Fundamentals of API Authorization
Regardless of the particular machinery involved, users and clients must identify themselves to a service. This means users and clients have identities and credentials.
Initial axioms (from Jim Fox)
- Internet2 has a recommended identity solution for people users --- Shibboleth and InCommon metadata.
- Internet2 has an identity system for services --- InCommon Certificate Service.
- Internet2 is all about federation and inter-institutional collaboration.
Users are already well taken care of with Shibboleth, InCommon metadata and person registries. We are developing APIs for the latter. A service can easily identify a user and know about her (via attributes). Federation allows services to identify users from different institutions.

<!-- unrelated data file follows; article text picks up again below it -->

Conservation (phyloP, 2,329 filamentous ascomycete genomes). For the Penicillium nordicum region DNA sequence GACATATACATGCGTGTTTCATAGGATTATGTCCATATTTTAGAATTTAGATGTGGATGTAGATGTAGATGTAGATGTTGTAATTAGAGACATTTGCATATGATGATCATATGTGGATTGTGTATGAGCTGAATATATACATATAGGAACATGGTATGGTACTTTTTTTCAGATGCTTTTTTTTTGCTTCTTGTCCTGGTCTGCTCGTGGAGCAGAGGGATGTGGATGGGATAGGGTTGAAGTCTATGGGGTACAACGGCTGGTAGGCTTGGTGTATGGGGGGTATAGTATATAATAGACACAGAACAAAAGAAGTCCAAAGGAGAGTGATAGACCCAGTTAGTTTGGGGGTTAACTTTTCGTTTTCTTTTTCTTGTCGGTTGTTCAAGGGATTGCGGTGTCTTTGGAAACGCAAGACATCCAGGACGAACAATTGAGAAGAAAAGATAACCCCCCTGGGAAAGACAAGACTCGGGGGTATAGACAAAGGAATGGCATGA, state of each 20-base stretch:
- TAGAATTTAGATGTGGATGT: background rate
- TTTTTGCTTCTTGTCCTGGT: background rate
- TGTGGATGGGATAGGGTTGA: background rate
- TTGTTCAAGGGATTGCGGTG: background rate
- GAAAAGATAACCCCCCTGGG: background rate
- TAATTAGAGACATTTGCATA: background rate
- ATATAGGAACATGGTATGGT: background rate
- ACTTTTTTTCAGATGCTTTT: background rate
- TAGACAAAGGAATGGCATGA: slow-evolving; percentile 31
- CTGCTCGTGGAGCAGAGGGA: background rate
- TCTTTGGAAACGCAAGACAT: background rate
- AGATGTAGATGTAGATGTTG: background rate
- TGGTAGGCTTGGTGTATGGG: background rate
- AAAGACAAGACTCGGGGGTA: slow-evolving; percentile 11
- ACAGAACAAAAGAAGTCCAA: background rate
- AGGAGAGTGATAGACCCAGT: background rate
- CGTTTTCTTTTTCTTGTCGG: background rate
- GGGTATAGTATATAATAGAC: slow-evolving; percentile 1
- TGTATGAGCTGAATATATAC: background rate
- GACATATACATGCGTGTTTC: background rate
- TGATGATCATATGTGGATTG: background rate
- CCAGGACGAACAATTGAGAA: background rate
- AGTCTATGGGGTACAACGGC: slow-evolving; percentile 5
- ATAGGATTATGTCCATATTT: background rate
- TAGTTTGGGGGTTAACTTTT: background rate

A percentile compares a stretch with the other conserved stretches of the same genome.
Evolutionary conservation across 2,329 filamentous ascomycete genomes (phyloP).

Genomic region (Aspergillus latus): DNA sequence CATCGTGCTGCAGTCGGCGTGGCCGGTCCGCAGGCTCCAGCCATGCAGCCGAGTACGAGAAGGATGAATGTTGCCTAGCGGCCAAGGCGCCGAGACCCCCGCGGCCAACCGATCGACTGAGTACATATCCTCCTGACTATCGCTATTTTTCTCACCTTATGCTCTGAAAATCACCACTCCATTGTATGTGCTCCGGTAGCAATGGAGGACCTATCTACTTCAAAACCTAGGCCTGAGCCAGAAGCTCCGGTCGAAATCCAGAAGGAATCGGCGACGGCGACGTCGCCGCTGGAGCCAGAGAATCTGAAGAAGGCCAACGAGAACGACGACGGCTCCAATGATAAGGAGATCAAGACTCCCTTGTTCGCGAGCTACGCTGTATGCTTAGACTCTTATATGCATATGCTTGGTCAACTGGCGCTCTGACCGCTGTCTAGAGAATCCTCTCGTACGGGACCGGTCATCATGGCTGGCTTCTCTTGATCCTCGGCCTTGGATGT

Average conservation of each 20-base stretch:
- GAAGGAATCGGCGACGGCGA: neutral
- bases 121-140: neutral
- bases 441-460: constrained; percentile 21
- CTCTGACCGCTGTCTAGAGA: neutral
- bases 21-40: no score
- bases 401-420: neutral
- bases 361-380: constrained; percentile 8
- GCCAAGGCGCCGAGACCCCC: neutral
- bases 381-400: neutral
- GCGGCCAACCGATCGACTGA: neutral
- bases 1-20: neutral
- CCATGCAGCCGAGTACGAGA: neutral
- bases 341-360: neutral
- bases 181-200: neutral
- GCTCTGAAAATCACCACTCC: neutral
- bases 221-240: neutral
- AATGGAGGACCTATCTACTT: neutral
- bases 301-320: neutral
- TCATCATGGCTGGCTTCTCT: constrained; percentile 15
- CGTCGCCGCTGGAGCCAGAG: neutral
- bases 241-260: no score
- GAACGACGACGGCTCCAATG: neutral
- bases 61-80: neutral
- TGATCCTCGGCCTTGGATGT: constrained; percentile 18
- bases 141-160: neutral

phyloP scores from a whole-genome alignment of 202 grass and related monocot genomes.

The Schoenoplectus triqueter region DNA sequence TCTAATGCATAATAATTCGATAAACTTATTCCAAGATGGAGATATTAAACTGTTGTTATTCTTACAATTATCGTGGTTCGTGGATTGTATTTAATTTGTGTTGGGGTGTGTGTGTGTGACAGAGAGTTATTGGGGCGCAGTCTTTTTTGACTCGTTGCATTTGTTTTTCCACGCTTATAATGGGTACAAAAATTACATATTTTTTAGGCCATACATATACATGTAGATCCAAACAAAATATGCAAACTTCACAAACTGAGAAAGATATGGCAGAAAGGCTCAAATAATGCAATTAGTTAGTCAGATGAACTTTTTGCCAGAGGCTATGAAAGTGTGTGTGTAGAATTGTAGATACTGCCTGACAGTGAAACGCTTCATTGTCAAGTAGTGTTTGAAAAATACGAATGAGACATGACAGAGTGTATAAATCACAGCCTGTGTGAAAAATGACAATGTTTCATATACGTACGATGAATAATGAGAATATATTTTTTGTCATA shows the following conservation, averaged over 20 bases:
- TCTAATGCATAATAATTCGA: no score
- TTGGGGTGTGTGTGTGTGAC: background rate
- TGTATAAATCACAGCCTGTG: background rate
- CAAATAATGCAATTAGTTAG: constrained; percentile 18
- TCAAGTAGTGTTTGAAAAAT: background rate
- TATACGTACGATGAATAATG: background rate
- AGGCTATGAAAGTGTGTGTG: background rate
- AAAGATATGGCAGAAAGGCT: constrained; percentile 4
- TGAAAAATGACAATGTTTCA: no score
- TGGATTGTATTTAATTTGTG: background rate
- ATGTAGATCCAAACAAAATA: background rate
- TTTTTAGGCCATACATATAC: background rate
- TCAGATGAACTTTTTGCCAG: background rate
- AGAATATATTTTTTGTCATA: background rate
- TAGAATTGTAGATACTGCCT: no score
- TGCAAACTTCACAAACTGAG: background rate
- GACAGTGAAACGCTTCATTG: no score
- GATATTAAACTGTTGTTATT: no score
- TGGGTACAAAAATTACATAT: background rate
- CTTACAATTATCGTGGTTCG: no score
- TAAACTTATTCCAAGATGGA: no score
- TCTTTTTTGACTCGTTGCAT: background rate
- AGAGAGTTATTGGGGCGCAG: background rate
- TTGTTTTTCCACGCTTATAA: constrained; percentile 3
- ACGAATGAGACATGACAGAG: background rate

What is needed is similar support for API clients---a registry of entities. An Entity Registry, of both services and clients, supported by a standardized API, seems necessary. Entity attributes, while not the same as those of a person, are similar and could be handled by similar APIs.
The InCommon Certificate Authority already gives us one potential method of support for entity federation. A client could use its certificate to register with an entity registry, or to get a credential from an authorization service.
Entities as Agents
|API Security turns out to be the driver for taking up non-person entities|
Authorization policies have a fundamental structure